Isaiah 63:16-64:8, I Corinthians 1:3-9, Mark 13:33-37
At our dinner table the other night I took a poll. I asked those people present whether it is best to know everything you are going to get for Christmas or is it best to be surprised? I don’t believe that we arrived at a consensus, but I have an opinion. My opinion is that most of us remember the waiting before Christmas when we were little children more than we remember the things we got for Christmas. Don’t you remember the tingle, the waiting, not knowing what was coming, but that something surely was? And then do you remember that Christmas when you knew what all the presents were, long before? I do. Maybe it comes to all of us around 11 or 12 years old. That’s when it becomes a challenge. You can snoop around when everybody but you is out of the house. You can feel the shape of every package with your name on it, weigh it and smell it or shake it. I don’t remember how old I was or what year it was, but one Christmas I knew everything I was going to get. My uncle brought my present over one night and I put it under the tree, but I embarrassed myself and him too, I guess, when he left by thanking him for the book instead of the present. I knew everything I was going to get, most miserable Christmas ever, as I recall it now, and I promised myself I would never do it again.
It occurred to me that maybe Christmas is like the Cunard Lines. The Cunard Lines, you remember, were the steamships, the Queen Elizabeth and the Queen Mary and the like. They used to advertise that if you sailed one of their ships to Europe, getting there was half the fun. Well, Advent is a little like that. Sometimes we tell ourselves that as Christians that in a proper sense, Christmas ought to be celebrated after the event rather than before, but it is clear to all of us that the season of Advent is more like Christmas than is the Christmas season. Or, my way of saying that is that our present is more like our future than it is like our past.
The text I want to call to your attention is this last line from the 13th chapter of Mark, “What I say to you I say to all, Watch!” If I understand correctly, if I understand the meaning of these other two passages from Isaiah and from I Corinthians, these words from Jesus are not a threat, as they are sometimes understood to be, they are a promise, like Advent. Now, what I have to say to you this morning may get a little complicated, but if you want to know what it is all about, it is about just one thing, “our present is more like our future than it is like our past,” and that’s good news. Let me say more about that.
First let me see if I can tell you what I mean by illustrating it. The present of our world is more like its future than it is like its past. That’s what Eric Toffler was telling us in Future Shock. He was telling us that the amount of knowledge around the world is so much greater than it was say 200 years ago. That accelerating growth of knowledge has accelerated the rate of change, so that change is the only constant factor left to us. The future comes at us so fast it often seems to be a threat, we can’t absorb change that rapidly, hence future shock. And yet, for all of that, there is no question that the present world is much more like the future than it is like the past.
That’s true for Denton. Six years ago when I began driving up Interstate 35 on my way to various churches in Denton County to be their District Superintendent, I came to the conclusion that there was a kind of line that marked the advance of the metropolitan area outward. I saw it passing through the city of Lewisville. It was identifiable partly by traffic patterns partly by traffic patterns of housing growth. I was identified more by which way the people faced. Did they face toward Denton and the County Seat or toward Dallas? They were beginning in Lewisville to face more and more toward Dallas, while in Lake Dallas, for example they were still facing toward the county seat. Now that imaginary line is moving through the town of Lake Dallas. It is six miles down the road from the Denton city limits. Now, the new shopping center means that Denton is moving out to meet it, but it is certainly clear that we is this community are moving toward our future and that our present is more like our future than it is like our past. We don’t know precisely what that future will be but that it will not be like our past.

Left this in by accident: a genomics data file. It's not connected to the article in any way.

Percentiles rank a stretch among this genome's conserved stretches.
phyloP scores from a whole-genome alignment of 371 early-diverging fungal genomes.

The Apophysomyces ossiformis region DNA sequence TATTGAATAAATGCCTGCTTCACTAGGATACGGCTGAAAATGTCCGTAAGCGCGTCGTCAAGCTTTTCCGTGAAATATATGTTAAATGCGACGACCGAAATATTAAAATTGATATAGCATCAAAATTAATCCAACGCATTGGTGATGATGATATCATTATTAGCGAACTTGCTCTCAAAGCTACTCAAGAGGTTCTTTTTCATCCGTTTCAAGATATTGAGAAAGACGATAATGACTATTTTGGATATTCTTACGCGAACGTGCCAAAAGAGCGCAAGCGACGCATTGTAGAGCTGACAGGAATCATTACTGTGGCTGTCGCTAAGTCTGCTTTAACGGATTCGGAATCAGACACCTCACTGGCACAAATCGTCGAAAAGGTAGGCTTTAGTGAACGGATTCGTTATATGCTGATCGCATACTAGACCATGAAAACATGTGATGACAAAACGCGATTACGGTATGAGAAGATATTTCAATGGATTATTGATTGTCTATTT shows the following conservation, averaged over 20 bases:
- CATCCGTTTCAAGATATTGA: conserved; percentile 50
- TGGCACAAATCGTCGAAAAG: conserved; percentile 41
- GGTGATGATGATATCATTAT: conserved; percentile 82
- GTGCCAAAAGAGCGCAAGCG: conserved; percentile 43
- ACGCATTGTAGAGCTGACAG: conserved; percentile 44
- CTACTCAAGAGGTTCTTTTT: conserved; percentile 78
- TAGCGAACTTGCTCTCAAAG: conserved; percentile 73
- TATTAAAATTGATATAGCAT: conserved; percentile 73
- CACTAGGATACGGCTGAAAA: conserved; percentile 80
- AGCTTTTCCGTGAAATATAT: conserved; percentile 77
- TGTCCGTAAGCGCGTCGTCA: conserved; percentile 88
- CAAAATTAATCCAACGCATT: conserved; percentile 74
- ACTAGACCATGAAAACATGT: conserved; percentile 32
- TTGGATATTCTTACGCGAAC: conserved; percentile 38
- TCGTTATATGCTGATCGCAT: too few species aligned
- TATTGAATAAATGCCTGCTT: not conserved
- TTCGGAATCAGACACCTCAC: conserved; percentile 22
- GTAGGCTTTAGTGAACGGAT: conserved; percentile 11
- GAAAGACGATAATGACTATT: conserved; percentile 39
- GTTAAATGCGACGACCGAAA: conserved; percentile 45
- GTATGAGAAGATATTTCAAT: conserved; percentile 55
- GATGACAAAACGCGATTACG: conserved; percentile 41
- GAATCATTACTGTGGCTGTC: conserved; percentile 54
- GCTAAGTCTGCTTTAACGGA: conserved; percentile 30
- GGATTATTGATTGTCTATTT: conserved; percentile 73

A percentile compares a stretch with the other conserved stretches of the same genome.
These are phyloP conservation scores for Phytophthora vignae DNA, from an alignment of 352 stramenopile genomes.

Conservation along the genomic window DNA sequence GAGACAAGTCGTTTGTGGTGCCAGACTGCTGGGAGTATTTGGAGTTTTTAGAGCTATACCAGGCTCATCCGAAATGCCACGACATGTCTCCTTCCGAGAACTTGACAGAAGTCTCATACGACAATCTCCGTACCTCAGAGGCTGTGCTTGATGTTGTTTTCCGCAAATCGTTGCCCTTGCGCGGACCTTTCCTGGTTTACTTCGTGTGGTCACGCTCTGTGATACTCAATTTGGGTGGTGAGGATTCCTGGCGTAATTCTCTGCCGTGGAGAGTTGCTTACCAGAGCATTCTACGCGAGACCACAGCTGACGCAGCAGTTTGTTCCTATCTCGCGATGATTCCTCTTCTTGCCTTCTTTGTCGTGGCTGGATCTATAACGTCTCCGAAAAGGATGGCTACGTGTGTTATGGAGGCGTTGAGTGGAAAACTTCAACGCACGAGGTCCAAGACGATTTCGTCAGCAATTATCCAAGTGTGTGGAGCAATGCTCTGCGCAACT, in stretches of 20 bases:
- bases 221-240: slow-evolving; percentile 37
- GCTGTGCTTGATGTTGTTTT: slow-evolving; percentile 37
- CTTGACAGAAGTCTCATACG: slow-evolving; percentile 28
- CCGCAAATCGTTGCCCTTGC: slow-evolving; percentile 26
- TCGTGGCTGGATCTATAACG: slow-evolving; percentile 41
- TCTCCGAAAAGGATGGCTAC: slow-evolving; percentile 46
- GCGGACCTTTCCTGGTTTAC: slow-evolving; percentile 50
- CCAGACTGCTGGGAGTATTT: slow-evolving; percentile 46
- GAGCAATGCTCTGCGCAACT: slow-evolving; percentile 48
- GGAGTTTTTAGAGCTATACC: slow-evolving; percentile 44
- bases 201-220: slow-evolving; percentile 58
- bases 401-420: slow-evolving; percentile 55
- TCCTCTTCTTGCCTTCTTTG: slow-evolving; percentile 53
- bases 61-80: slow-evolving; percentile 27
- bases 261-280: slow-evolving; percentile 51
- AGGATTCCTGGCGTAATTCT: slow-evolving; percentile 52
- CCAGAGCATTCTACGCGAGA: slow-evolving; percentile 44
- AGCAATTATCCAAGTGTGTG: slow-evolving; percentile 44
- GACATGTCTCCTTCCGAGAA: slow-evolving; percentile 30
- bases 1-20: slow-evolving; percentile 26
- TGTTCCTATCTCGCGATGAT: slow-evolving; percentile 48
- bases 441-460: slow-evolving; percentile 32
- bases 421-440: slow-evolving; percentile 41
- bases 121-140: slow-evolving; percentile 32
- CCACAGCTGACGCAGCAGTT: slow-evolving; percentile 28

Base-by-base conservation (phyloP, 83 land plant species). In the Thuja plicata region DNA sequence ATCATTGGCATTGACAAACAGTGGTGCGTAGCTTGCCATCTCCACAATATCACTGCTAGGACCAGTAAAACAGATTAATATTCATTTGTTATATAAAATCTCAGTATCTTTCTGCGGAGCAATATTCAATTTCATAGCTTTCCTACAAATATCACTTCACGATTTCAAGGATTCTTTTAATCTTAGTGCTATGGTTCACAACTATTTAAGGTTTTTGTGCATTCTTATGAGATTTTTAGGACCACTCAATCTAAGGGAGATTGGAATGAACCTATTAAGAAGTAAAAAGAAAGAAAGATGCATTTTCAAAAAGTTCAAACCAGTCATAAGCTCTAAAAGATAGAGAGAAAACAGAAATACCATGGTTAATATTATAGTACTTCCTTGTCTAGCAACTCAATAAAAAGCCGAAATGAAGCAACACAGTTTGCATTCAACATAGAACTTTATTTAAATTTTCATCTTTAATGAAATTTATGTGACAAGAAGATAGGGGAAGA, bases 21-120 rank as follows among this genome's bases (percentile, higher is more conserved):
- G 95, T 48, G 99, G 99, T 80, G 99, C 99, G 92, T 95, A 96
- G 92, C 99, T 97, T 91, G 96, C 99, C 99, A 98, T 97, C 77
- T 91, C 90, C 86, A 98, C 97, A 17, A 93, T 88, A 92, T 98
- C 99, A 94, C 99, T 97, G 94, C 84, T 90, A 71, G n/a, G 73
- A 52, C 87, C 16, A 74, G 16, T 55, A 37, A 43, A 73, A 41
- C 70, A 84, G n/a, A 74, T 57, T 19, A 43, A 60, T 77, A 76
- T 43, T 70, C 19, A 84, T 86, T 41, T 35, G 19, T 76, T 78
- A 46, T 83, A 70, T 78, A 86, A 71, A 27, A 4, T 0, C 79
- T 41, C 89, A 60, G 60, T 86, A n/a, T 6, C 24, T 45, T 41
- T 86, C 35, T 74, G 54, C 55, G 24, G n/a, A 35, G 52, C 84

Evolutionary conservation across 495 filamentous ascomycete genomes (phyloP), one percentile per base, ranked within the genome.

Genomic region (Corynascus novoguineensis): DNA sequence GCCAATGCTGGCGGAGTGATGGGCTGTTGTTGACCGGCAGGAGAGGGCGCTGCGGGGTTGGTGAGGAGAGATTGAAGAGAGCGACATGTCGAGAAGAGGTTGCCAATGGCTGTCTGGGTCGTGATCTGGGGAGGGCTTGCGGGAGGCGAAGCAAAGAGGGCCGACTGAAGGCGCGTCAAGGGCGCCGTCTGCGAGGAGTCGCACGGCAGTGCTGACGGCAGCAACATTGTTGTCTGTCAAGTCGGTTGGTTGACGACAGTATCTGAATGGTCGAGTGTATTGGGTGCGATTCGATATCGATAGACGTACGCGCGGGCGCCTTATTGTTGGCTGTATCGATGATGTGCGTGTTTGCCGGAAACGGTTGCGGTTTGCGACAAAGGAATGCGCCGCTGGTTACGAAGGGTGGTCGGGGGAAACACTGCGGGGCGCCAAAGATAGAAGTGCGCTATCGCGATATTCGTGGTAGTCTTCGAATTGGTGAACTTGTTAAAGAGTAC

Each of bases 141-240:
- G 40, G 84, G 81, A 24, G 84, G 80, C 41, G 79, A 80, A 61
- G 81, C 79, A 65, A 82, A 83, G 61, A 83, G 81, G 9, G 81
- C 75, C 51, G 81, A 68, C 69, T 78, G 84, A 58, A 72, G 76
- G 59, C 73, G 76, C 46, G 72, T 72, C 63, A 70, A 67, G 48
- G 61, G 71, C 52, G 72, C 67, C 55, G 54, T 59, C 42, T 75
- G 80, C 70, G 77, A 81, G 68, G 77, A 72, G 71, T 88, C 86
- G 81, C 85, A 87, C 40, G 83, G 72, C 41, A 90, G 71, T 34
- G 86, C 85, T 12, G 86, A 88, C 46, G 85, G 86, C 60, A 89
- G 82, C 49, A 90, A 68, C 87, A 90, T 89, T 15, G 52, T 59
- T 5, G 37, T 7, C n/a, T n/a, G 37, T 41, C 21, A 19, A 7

Surely, the same thing can be said of this church, for if we serve the world we live in it cannot be otherwise, but it is also true of every one of us who is here this morning. The seeds of the present are the harvest of the future, and those seeds are present and growing now. So, Jesus promised his disciples the future. He made it possible for them to hope. His words are not a threat but a promise about the future for the sake of the present, “What I say to you, I say to all, Watch!”
Now that’s the first thing to say about advent. The second is that watching is not passive but active. This last part of the 13th chapter of Mark bears a certain likeness to the parable of the talents. In that story, as in this one, the master of the household goes away on a journey and leaves his servants in charge. They are not left to do nothing however, but something. He has left them their work to do and they do it faithfully as part of the waiting and watching. Which is another way of saying that the future is also a product of our action. There is a moral dimension to watching. If it is true, and I certainly believe that it is true, that the imaginary mind set called the metropolitan area is on its way here, we don’t have to wait until we are simply awash in it. (I believe in the first place that such will not happen. Denton already has its own identity with the seat of county government and the tow universities here.) But even more than that, you and I ought to be aware that we must decide. We have the authority to decide. Jesus fully expected us to decide for love and justice and those things that bear witness to the rule of God in this world of his. Waiting and Watching is not just the passive, it is the active. We have our work to do.